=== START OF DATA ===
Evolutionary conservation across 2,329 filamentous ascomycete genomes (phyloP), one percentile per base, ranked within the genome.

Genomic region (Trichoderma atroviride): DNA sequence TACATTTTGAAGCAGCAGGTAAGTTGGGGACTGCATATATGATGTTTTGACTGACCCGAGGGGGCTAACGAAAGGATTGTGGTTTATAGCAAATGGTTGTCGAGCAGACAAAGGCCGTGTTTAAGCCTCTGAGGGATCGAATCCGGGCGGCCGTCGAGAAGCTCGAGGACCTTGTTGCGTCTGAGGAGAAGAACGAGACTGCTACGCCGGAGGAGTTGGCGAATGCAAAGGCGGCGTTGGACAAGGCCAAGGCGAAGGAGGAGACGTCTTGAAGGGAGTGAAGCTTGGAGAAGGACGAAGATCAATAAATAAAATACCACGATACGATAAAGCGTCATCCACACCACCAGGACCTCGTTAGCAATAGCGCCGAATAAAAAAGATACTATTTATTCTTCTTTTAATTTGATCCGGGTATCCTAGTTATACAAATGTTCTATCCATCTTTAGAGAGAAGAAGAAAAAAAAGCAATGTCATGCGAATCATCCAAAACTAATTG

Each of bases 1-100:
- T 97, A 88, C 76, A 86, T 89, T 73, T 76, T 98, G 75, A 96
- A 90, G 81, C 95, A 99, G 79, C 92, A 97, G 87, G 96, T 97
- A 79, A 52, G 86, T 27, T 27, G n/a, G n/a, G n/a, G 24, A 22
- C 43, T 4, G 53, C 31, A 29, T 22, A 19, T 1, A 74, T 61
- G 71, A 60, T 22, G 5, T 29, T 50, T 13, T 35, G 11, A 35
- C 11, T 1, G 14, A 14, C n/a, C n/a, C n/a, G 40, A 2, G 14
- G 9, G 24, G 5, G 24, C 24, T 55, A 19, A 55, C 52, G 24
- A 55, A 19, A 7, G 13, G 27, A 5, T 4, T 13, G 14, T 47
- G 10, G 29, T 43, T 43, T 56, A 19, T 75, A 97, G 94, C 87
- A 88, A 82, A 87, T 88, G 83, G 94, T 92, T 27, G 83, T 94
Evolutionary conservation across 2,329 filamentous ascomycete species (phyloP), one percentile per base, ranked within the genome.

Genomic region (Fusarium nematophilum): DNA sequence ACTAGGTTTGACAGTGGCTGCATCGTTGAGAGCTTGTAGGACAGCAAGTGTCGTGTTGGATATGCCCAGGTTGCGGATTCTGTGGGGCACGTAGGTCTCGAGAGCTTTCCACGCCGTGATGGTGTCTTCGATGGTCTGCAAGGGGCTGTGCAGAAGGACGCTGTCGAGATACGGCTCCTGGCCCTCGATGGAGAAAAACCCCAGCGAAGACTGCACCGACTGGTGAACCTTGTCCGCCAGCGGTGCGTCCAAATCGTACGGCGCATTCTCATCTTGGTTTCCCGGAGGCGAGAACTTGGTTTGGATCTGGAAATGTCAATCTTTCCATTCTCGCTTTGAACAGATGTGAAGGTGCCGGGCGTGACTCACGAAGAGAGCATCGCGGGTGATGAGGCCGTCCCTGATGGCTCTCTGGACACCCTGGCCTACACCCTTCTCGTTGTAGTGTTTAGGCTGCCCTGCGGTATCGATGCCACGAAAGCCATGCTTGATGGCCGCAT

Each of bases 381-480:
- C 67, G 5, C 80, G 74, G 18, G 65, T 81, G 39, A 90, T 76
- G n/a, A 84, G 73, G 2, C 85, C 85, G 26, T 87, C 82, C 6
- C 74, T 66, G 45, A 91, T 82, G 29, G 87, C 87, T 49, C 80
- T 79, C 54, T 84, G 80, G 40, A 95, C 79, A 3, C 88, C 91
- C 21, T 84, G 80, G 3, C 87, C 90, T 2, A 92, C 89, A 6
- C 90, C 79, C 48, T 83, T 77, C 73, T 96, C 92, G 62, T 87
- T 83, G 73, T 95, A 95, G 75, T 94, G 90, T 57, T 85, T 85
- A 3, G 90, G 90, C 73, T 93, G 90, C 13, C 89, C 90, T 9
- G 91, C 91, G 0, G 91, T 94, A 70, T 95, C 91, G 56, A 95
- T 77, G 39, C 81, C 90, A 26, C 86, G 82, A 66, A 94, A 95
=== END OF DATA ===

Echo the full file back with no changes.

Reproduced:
Evolutionary conservation across 2,329 filamentous ascomycete genomes (phyloP), one percentile per base, ranked within the genome.

Genomic region (Trichoderma atroviride): DNA sequence TACATTTTGAAGCAGCAGGTAAGTTGGGGACTGCATATATGATGTTTTGACTGACCCGAGGGGGCTAACGAAAGGATTGTGGTTTATAGCAAATGGTTGTCGAGCAGACAAAGGCCGTGTTTAAGCCTCTGAGGGATCGAATCCGGGCGGCCGTCGAGAAGCTCGAGGACCTTGTTGCGTCTGAGGAGAAGAACGAGACTGCTACGCCGGAGGAGTTGGCGAATGCAAAGGCGGCGTTGGACAAGGCCAAGGCGAAGGAGGAGACGTCTTGAAGGGAGTGAAGCTTGGAGAAGGACGAAGATCAATAAATAAAATACCACGATACGATAAAGCGTCATCCACACCACCAGGACCTCGTTAGCAATAGCGCCGAATAAAAAAGATACTATTTATTCTTCTTTTAATTTGATCCGGGTATCCTAGTTATACAAATGTTCTATCCATCTTTAGAGAGAAGAAGAAAAAAAAGCAATGTCATGCGAATCATCCAAAACTAATTG

Each of bases 1-100:
- T 97, A 88, C 76, A 86, T 89, T 73, T 76, T 98, G 75, A 96
- A 90, G 81, C 95, A 99, G 79, C 92, A 97, G 87, G 96, T 97
- A 79, A 52, G 86, T 27, T 27, G n/a, G n/a, G n/a, G 24, A 22
- C 43, T 4, G 53, C 31, A 29, T 22, A 19, T 1, A 74, T 61
- G 71, A 60, T 22, G 5, T 29, T 50, T 13, T 35, G 11, A 35
- C 11, T 1, G 14, A 14, C n/a, C n/a, C n/a, G 40, A 2, G 14
- G 9, G 24, G 5, G 24, C 24, T 55, A 19, A 55, C 52, G 24
- A 55, A 19, A 7, G 13, G 27, A 5, T 4, T 13, G 14, T 47
- G 10, G 29, T 43, T 43, T 56, A 19, T 75, A 97, G 94, C 87
- A 88, A 82, A 87, T 88, G 83, G 94, T 92, T 27, G 83, T 94
Evolutionary conservation across 2,329 filamentous ascomycete species (phyloP), one percentile per base, ranked within the genome.

Genomic region (Fusarium nematophilum): DNA sequence ACTAGGTTTGACAGTGGCTGCATCGTTGAGAGCTTGTAGGACAGCAAGTGTCGTGTTGGATATGCCCAGGTTGCGGATTCTGTGGGGCACGTAGGTCTCGAGAGCTTTCCACGCCGTGATGGTGTCTTCGATGGTCTGCAAGGGGCTGTGCAGAAGGACGCTGTCGAGATACGGCTCCTGGCCCTCGATGGAGAAAAACCCCAGCGAAGACTGCACCGACTGGTGAACCTTGTCCGCCAGCGGTGCGTCCAAATCGTACGGCGCATTCTCATCTTGGTTTCCCGGAGGCGAGAACTTGGTTTGGATCTGGAAATGTCAATCTTTCCATTCTCGCTTTGAACAGATGTGAAGGTGCCGGGCGTGACTCACGAAGAGAGCATCGCGGGTGATGAGGCCGTCCCTGATGGCTCTCTGGACACCCTGGCCTACACCCTTCTCGTTGTAGTGTTTAGGCTGCCCTGCGGTATCGATGCCACGAAAGCCATGCTTGATGGCCGCAT

Each of bases 381-480:
- C 67, G 5, C 80, G 74, G 18, G 65, T 81, G 39, A 90, T 76
- G n/a, A 84, G 73, G 2, C 85, C 85, G 26, T 87, C 82, C 6
- C 74, T 66, G 45, A 91, T 82, G 29, G 87, C 87, T 49, C 80
- T 79, C 54, T 84, G 80, G 40, A 95, C 79, A 3, C 88, C 91
- C 21, T 84, G 80, G 3, C 87, C 90, T 2, A 92, C 89, A 6
- C 90, C 79, C 48, T 83, T 77, C 73, T 96, C 92, G 62, T 87
- T 83, G 73, T 95, A 95, G 75, T 94, G 90, T 57, T 85, T 85
- A 3, G 90, G 90, C 73, T 93, G 90, C 13, C 89, C 90, T 9
- G 91, C 91, G 0, G 91, T 94, A 70, T 95, C 91, G 56, A 95
- T 77, G 39, C 81, C 90, A 26, C 86, G 82, A 66, A 94, A 95